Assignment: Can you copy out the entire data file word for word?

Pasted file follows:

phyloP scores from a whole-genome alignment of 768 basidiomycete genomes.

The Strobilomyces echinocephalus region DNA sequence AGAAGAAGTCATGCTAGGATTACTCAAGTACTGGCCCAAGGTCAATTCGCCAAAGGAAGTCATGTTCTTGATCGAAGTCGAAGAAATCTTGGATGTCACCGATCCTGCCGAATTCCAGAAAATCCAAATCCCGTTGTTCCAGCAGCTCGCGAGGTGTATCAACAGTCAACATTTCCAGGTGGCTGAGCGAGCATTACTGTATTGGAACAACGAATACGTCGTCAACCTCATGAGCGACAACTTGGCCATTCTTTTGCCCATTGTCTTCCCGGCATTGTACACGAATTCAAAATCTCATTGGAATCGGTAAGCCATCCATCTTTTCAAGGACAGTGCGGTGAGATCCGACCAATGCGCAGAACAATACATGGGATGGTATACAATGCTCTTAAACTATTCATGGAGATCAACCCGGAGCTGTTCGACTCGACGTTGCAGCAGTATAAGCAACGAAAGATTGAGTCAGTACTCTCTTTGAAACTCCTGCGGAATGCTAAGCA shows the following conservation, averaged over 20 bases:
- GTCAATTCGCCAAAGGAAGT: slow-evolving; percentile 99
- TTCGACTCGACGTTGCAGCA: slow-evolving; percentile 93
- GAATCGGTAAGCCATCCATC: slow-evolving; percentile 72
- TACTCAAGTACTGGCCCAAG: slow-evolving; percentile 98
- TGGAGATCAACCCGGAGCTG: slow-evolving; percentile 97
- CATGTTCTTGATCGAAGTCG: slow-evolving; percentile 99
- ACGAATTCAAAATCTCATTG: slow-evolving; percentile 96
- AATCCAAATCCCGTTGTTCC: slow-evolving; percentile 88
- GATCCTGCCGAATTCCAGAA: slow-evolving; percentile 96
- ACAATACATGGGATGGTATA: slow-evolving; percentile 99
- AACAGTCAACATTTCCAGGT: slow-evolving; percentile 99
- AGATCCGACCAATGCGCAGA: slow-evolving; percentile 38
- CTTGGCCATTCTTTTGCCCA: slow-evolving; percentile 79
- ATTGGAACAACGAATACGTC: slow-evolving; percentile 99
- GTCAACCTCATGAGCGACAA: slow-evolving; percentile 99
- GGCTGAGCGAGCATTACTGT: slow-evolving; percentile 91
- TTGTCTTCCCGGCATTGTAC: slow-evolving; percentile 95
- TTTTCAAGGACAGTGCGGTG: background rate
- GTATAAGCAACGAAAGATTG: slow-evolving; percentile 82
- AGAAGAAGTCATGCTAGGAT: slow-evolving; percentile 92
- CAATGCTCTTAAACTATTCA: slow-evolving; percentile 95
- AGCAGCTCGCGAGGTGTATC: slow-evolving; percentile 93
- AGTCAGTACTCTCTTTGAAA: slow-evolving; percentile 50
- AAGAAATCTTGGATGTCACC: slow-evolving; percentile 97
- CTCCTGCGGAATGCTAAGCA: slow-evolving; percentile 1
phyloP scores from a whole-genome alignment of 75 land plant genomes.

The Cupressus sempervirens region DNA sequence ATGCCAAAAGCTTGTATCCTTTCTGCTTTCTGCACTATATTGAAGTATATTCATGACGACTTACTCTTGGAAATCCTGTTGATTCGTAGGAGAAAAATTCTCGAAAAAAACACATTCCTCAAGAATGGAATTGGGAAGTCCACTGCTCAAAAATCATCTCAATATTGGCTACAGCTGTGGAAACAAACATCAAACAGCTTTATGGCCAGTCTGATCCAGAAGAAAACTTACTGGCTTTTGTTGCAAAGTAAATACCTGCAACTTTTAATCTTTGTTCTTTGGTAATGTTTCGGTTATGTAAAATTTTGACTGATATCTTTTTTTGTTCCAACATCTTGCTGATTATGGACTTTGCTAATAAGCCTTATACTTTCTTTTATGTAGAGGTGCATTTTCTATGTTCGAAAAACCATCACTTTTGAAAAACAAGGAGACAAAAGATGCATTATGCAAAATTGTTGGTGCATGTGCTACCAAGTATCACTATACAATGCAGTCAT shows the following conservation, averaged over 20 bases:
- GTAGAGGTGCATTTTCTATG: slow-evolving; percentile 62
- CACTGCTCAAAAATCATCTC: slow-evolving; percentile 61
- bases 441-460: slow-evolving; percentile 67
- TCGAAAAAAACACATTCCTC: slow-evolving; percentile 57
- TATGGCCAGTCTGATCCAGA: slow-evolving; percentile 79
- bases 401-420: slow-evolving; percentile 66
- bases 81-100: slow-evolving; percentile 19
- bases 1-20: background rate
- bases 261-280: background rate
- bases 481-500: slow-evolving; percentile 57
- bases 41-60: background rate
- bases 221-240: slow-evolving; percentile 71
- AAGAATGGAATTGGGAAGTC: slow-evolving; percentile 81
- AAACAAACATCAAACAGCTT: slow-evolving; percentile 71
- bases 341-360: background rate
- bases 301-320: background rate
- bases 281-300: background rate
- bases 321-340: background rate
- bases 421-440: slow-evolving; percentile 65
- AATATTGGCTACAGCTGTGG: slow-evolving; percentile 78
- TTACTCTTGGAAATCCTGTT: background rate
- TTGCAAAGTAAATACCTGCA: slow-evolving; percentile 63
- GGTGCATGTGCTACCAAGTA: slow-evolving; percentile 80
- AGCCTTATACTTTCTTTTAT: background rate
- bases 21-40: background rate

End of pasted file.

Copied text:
phyloP scores from a whole-genome alignment of 768 basidiomycete genomes.

The Strobilomyces echinocephalus region DNA sequence AGAAGAAGTCATGCTAGGATTACTCAAGTACTGGCCCAAGGTCAATTCGCCAAAGGAAGTCATGTTCTTGATCGAAGTCGAAGAAATCTTGGATGTCACCGATCCTGCCGAATTCCAGAAAATCCAAATCCCGTTGTTCCAGCAGCTCGCGAGGTGTATCAACAGTCAACATTTCCAGGTGGCTGAGCGAGCATTACTGTATTGGAACAACGAATACGTCGTCAACCTCATGAGCGACAACTTGGCCATTCTTTTGCCCATTGTCTTCCCGGCATTGTACACGAATTCAAAATCTCATTGGAATCGGTAAGCCATCCATCTTTTCAAGGACAGTGCGGTGAGATCCGACCAATGCGCAGAACAATACATGGGATGGTATACAATGCTCTTAAACTATTCATGGAGATCAACCCGGAGCTGTTCGACTCGACGTTGCAGCAGTATAAGCAACGAAAGATTGAGTCAGTACTCTCTTTGAAACTCCTGCGGAATGCTAAGCA shows the following conservation, averaged over 20 bases:
- GTCAATTCGCCAAAGGAAGT: slow-evolving; percentile 99
- TTCGACTCGACGTTGCAGCA: slow-evolving; percentile 93
- GAATCGGTAAGCCATCCATC: slow-evolving; percentile 72
- TACTCAAGTACTGGCCCAAG: slow-evolving; percentile 98
- TGGAGATCAACCCGGAGCTG: slow-evolving; percentile 97
- CATGTTCTTGATCGAAGTCG: slow-evolving; percentile 99
- ACGAATTCAAAATCTCATTG: slow-evolving; percentile 96
- AATCCAAATCCCGTTGTTCC: slow-evolving; percentile 88
- GATCCTGCCGAATTCCAGAA: slow-evolving; percentile 96
- ACAATACATGGGATGGTATA: slow-evolving; percentile 99
- AACAGTCAACATTTCCAGGT: slow-evolving; percentile 99
- AGATCCGACCAATGCGCAGA: slow-evolving; percentile 38
- CTTGGCCATTCTTTTGCCCA: slow-evolving; percentile 79
- ATTGGAACAACGAATACGTC: slow-evolving; percentile 99
- GTCAACCTCATGAGCGACAA: slow-evolving; percentile 99
- GGCTGAGCGAGCATTACTGT: slow-evolving; percentile 91
- TTGTCTTCCCGGCATTGTAC: slow-evolving; percentile 95
- TTTTCAAGGACAGTGCGGTG: background rate
- GTATAAGCAACGAAAGATTG: slow-evolving; percentile 82
- AGAAGAAGTCATGCTAGGAT: slow-evolving; percentile 92
- CAATGCTCTTAAACTATTCA: slow-evolving; percentile 95
- AGCAGCTCGCGAGGTGTATC: slow-evolving; percentile 93
- AGTCAGTACTCTCTTTGAAA: slow-evolving; percentile 50
- AAGAAATCTTGGATGTCACC: slow-evolving; percentile 97
- CTCCTGCGGAATGCTAAGCA: slow-evolving; percentile 1
phyloP scores from a whole-genome alignment of 75 land plant genomes.

The Cupressus sempervirens region DNA sequence ATGCCAAAAGCTTGTATCCTTTCTGCTTTCTGCACTATATTGAAGTATATTCATGACGACTTACTCTTGGAAATCCTGTTGATTCGTAGGAGAAAAATTCTCGAAAAAAACACATTCCTCAAGAATGGAATTGGGAAGTCCACTGCTCAAAAATCATCTCAATATTGGCTACAGCTGTGGAAACAAACATCAAACAGCTTTATGGCCAGTCTGATCCAGAAGAAAACTTACTGGCTTTTGTTGCAAAGTAAATACCTGCAACTTTTAATCTTTGTTCTTTGGTAATGTTTCGGTTATGTAAAATTTTGACTGATATCTTTTTTTGTTCCAACATCTTGCTGATTATGGACTTTGCTAATAAGCCTTATACTTTCTTTTATGTAGAGGTGCATTTTCTATGTTCGAAAAACCATCACTTTTGAAAAACAAGGAGACAAAAGATGCATTATGCAAAATTGTTGGTGCATGTGCTACCAAGTATCACTATACAATGCAGTCAT shows the following conservation, averaged over 20 bases:
- GTAGAGGTGCATTTTCTATG: slow-evolving; percentile 62
- CACTGCTCAAAAATCATCTC: slow-evolving; percentile 61
- bases 441-460: slow-evolving; percentile 67
- TCGAAAAAAACACATTCCTC: slow-evolving; percentile 57
- TATGGCCAGTCTGATCCAGA: slow-evolving; percentile 79
- bases 401-420: slow-evolving; percentile 66
- bases 81-100: slow-evolving; percentile 19
- bases 1-20: background rate
- bases 261-280: background rate
- bases 481-500: slow-evolving; percentile 57
- bases 41-60: background rate
- bases 221-240: slow-evolving; percentile 71
- AAGAATGGAATTGGGAAGTC: slow-evolving; percentile 81
- AAACAAACATCAAACAGCTT: slow-evolving; percentile 71
- bases 341-360: background rate
- bases 301-320: background rate
- bases 281-300: background rate
- bases 321-340: background rate
- bases 421-440: slow-evolving; percentile 65
- AATATTGGCTACAGCTGTGG: slow-evolving; percentile 78
- TTACTCTTGGAAATCCTGTT: background rate
- TTGCAAAGTAAATACCTGCA: slow-evolving; percentile 63
- GGTGCATGTGCTACCAAGTA: slow-evolving; percentile 80
- AGCCTTATACTTTCTTTTAT: background rate
- bases 21-40: background rate